‘I’m afraid I do.’
He sighed. ‘It’s not my intention but I appear to have displeased you ever since I arrived, haven’t I? First because I didn’t understand how dedicated you are to your painting, and then because I carried the letter which resulted in Kit leaving Merryfields and now because I’m drawing up plans for the royal nursery.’
‘Your arrival at Merryfields was like a stone dropped from a great height into a millpond,’ said Beth. ‘And the ripples have spread far and wide.’ She looked again at the carefully made drawing. ‘But I shall treasure this.’
He gave her an uncertain smile.
‘And I have something for you.’ She handed him a small parcel.
Noah unwrapped the present and his face lit up when he found an apple-wood box to hold his pens and drawing instruments. Beth had painted the lid with an image of Merryfields surrounded by a garland of honeysuckle and roses twined all around.
‘I’ve never painted Merryfields before,’ she said, ‘but I’ve combined your love of architecture with my love for botanical art in this painting in the hope that you won’t forget us when you return to Virginia,’ she said. She had spent many hours painting the box, in an attempt to relieve her guilt for her previous coolness towards him.
He ran his finger over the silky-smooth lid of the box. ‘I’ll never forget you,’ he said, leaning forward to kiss her cheek, ‘and I’ll treasure this box always.’
She smelt the slight smokiness of the fire in his hair and the clean, comforting, male scent of his skin.
‘I miss my own family today,’ he said quietly.
‘What will they be doing now?’
‘Father will be bringing in the Yule log and Mother and my sisters, Maryanne, Abigail and Kate will be busy in the kitchen.’ He smiled. ‘Mother will insist on giving the servants a day’s holiday. The whole house will smell of baking and egg nog and cinnamon. There will be candles in the windows and in the afternoon our good neighbours, the Sharpes, will visit with their daughters Hannah and Amy.’ He stared into the fire, lost in thought.
‘Your poor father will be outnumbered by all the womenfolk,’ said Beth.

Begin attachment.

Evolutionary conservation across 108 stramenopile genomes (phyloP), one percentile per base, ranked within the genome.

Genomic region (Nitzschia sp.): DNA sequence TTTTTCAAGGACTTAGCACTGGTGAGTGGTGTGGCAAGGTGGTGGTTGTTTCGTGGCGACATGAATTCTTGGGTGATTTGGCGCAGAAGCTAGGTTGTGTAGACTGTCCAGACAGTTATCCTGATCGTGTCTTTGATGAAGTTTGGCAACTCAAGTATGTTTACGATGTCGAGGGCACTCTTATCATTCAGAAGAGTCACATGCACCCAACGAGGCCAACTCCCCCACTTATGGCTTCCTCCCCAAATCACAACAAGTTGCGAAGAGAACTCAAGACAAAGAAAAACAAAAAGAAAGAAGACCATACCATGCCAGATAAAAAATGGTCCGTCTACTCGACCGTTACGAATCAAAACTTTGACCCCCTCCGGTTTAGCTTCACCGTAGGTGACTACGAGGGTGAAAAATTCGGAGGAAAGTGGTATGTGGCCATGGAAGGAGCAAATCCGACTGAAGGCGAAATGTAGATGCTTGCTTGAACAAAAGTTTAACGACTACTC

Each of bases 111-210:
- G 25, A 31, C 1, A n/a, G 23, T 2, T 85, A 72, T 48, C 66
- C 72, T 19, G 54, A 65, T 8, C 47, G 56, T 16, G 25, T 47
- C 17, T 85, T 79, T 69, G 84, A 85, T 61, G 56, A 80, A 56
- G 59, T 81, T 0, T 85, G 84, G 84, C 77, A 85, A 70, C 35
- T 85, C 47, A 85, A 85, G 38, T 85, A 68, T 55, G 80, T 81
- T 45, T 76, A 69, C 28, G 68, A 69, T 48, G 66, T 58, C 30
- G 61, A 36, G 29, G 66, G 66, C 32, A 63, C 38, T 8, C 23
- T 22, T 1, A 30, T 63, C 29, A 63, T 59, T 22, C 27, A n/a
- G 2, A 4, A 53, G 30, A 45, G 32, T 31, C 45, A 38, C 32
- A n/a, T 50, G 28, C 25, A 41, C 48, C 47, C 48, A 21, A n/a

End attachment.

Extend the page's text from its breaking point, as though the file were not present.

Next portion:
He sighed. ‘Indeed he will.’
Beth glanced at Kit’s empty chair. ‘I wonder what Kit is doing now? Imagine having only ship’s biscuits for your Christmas dinner!’
‘I expect it will be washed down with a swig of rum and there are sure to be other passengers who will sing a round of Christmas carols with him.’
‘And by next Christmas you will be back at home.’
Noah reached for Beth’s hand. ‘And then I’ll be missing you.’ He bit his lip. ‘I mean I’ll be missing all of you.’
They sat in companionable silence for a while, watching John roasting chestnuts, while Cecily danced about blowing on her fingers as she peeled off the hot skins.
Clarence Smith stood up in front of the fireplace and began to sing I Saw Three Ships Come Sailing In.
One by one the others moved into a circle around the fire and joined in. Joseph brought out his penny whistle and Old Silas accompanied him on his fiddle as the party worked through their entire repertoire of carols.
Noah joined in the singing with his clear tenor voice and Beth smiled to herself as she noticed how his thumb unconsciously stroked the lid of the painted pen box she had made for him. She felt a surprising tenderness growing in her feelings towards him. Perhaps he wasn’t as arrogant as she’d previously thought? Sighing, she was overcome again by melancholy because Kit was no longer with them and because the following Christmastide Noah, too, would be gone.